BIG to design 2016 Serpentine Pavilion, while the programme expands with four new structures

Copenhagen and New York-based firm Bjarke Ingels Group
Copenhagen and New York-based firm Bjarke Ingels Group (BIG) will design the 2016 Serpentine Pavilion in London, set to open this summer. Pictured here, BIG’s Two World Trade Center in Manhattan. Courtesy of dbox
(Image credit: Courtesy of dbox)

The annual Serpentine Pavilion announcement is one of the most highly anticipated architecture events of the year and news has reached us that the Bjarke Ingels Group (BIG) is set to design the renowned London gallery's next instalment. But the ambitious art space has upped the ante this year, with additional new plans in the pipeline.

This summer, the architecture programme will also include a quartet of 25 sq m Summer Houses, designed by four different architects, called in by the gallery to create something inspired by the nearby Queen Caroline's Temple – a classical style summer house originally built in 1734. These will be designed by Kunlé Adeyemi - NLÉ (Amsterdam/Lagos); Barkow Leibinger (Berlin/New York); Yona Friedman (Paris); and Asif Khan (London).

The expanded scheme still needs to go through planning with application set to reach Westminster Council later this month; and should this be granted, in a few months Londoners and visitors alike will be able to get a multiplied firsthand experience of contemporary architecture, all from within the historic parkland of Kensington Gardens.

The BIG-designed pavilion will sit at the heart of the commission, allowing for a space where visitors can sit and relax, as well as providing 'a forum for learning, debate and entertainment at night,' explains the gallery. A café on site will be run in partnership with Harrods.

Following up on the pavilion's continued success since the program's inception in 2000 - and last year's brightly coloured design by Spanish architecture firm Selgascano - this year's architectural bonanza is set to open its doors on 10 June, running through to October 2016.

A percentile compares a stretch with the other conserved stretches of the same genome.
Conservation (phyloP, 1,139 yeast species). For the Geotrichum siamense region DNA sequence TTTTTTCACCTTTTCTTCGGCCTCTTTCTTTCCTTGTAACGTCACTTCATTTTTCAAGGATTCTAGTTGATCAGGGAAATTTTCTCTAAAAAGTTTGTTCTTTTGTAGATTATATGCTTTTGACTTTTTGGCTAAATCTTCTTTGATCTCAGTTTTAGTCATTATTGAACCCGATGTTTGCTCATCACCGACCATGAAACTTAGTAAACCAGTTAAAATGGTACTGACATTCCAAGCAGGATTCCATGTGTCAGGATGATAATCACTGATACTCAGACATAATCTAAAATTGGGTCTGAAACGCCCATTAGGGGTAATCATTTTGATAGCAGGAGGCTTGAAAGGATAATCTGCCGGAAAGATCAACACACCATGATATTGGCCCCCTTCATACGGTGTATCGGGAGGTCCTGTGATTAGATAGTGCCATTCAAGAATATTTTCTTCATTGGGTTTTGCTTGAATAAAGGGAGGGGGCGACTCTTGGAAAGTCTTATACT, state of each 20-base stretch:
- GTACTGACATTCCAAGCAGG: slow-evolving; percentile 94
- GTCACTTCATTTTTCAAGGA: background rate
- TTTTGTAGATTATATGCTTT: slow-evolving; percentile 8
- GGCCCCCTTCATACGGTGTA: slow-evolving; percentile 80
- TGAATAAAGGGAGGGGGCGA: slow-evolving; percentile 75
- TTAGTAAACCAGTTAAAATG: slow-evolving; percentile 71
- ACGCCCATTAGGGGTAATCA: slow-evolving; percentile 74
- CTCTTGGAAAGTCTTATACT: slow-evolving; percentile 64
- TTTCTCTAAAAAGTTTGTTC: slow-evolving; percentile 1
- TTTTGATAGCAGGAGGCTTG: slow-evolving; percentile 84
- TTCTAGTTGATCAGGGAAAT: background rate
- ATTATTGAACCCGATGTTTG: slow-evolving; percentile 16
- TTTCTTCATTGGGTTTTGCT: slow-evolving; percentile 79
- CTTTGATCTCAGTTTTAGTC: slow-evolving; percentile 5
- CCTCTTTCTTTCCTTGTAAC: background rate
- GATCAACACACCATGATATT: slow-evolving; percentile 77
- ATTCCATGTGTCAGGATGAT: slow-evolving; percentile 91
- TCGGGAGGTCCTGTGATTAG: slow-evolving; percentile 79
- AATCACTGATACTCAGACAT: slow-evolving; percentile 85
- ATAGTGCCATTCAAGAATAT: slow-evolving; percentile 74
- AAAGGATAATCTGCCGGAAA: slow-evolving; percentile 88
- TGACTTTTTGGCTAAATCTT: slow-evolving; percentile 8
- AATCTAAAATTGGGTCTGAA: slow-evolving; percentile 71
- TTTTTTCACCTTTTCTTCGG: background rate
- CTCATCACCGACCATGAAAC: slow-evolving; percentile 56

Serpentine Pavilion

BIG's new projects include the forthcoming Greenland National Gallery Of Art. Render: BIG and Glessner

(Image credit: Courtesy of BIG)

the Audemars Piguet Museum in Basel

The firm was also commissioned to expand the Audemars Piguet Museum in Basel. 

(Image credit: Courtesy of BIG)

The BIG-designed pavilion

In addition to the BIG-designed pavilion, four Summer Houses will also appear on Kensington Palace Gardens this June. One will be designed by Yona Friedman, whose drawing La Ville Spatiale is pictured here. 

(Image credit: Courtesy of Yona Friedman Archives Paris)

Serpentine Pavilion

Kunlé Adeyemi of NLÉ is also creating a Summer House for this programme. Pictured: NLÉ's design for the Black Rhino Academy. 

(Image credit: Courtesy of NLÉ)

Pavilion for the American Academy in Berlin

Berlin-based practice Barkow Leibinger has previously worked on the Fellow's Pavilion for the American Academy in Berlin (pictured). This summer it will be part of the Serpentine Gallery programme too. 

(Image credit: Stefan Muller)

Coca Cola Beatbox Pavilion design for London 2012 Summer Olympics

Asif Khan, the fourth architect to work on a Summer House for the Serpentine, has previous experience in creating temporary structures. Pictured: his Coca Cola Beatbox Pavilion design for London 2012 Summer Olympics. 

(Image credit: Hufton + Crow)


For more information on BIG, visit the website. The programme runs from 10 June until 9 October 2016


Serpentine Gallery
Kensington Gardens
London W2 3XA 



Ellie Stathaki is the Architecture & Environment Director at Wallpaper*. She trained as an architect at the Aristotle University of Thessaloniki in Greece and studied architectural history at the Bartlett in London. Now an established journalist, she has been a member of the Wallpaper* team since 2006, visiting buildings across the globe and interviewing leading architects such as Tadao Ando and Rem Koolhaas. Ellie has also taken part in judging panels, moderated events, curated shows and contributed in books, such as The Contemporary House (Thames & Hudson, 2018), Glenn Sestig Architecture Diary (2020) and House London (2022).